Pathway-directed therapeutics, for example those targeting the epidermal growth factor receptor (EGFR)-related pathways, have established clinical activity in various types of cancer such as head and neck squamous cell cancers (HNSCC). Although there have been significant improvements in multi-modality approaches to the treatment of cancer, it appears that a full remission rate is of only 50%. To date, the standard of care provides limited options for the treatment of recurrent metastatic diseases. Despite evidence that a large subset of HNSCC cancers are dependent on EGFR signaling, so far only moderate success has been achieved with known treatments. The success of targeted therapeutics is predicated based on high-precision predictive biomarkers. Therefore, there is an unmet need for biomarkers that are capable of predicting a subject’s susceptibility to a specific drug treatment.
Technology Features, Specifications and Advantages
Long non-coding RNAs are a recently discovered class of RNA molecules whose functions are not well-understood and never previously implicated in response to drugs. The technology is the first in the world to establish a link between long non-coding RNA to a targeted treatment. The technology includes studies and application of a novel method of predicting susceptibility of a subject suffering from cancer to a treatment with an anti-cancer drug, by detecting the presence or absence of a genetic alteration in long non-coding RNA (lncRNA) that resides on an oncogene. The presence or absence of these genetic biomarkers serve as an indicator of how well a subject will respond to a certain treatment. A Clinical Phase II trial was conducted, and two out of 40 patients with head and neck squamous cell carcinoma had responded exceptionally well to treatment by an anti-cancer drug traditionally used for lung cancer. Based on these results, another seven patients with the same mutations were treated with good outcomes. Work is in progress to develop diagnostic kits in conjunction with this novel method.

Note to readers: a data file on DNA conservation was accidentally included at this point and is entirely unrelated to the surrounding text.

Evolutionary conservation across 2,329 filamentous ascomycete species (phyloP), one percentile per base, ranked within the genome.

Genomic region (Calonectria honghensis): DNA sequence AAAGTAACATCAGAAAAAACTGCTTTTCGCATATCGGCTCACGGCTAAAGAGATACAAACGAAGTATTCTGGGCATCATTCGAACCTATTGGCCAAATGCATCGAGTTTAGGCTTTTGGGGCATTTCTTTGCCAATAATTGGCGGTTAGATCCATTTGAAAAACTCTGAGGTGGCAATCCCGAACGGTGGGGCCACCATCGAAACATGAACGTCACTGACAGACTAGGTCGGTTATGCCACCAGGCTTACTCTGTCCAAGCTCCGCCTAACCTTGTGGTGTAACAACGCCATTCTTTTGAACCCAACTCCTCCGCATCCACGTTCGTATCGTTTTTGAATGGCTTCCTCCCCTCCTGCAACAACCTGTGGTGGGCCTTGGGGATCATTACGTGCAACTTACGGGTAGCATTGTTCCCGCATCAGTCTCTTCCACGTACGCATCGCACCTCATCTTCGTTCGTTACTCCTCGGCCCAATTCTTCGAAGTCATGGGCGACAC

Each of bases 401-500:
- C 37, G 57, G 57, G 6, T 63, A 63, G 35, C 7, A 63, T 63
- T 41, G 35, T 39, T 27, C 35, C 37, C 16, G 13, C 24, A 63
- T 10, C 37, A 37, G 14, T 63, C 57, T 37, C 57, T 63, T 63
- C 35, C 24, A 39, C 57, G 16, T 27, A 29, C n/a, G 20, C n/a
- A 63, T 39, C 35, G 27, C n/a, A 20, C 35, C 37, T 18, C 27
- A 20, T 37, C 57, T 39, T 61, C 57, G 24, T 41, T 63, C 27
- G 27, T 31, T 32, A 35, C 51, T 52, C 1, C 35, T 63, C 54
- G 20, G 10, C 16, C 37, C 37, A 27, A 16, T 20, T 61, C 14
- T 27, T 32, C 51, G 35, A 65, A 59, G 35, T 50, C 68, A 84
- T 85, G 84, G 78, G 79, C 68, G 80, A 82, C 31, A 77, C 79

The technology is expected to bring exciting possibilities for new drug avenues for cancers, not limited to head and neck squamous cell cancers. This novel technology will be extended and pursued for other cancer types. The new method is believed to greatly benefit patients suffering from cancer, on the basis of improvement of disease prognosis and a higher rate of cancer remission.
Patients are the greatest beneficiaries. The findings from this novel technology is expected to enhance treatment modalities in cancers such as head and neck and lung cancer by identifying patients that would benefit from readily available and targeted drugs that are not earlier recommended in the treatment regime, thus vastly improving clinical outcomes of their conditions. This technology will also create new possibilities and open up other new drug avenues for patients with cancer.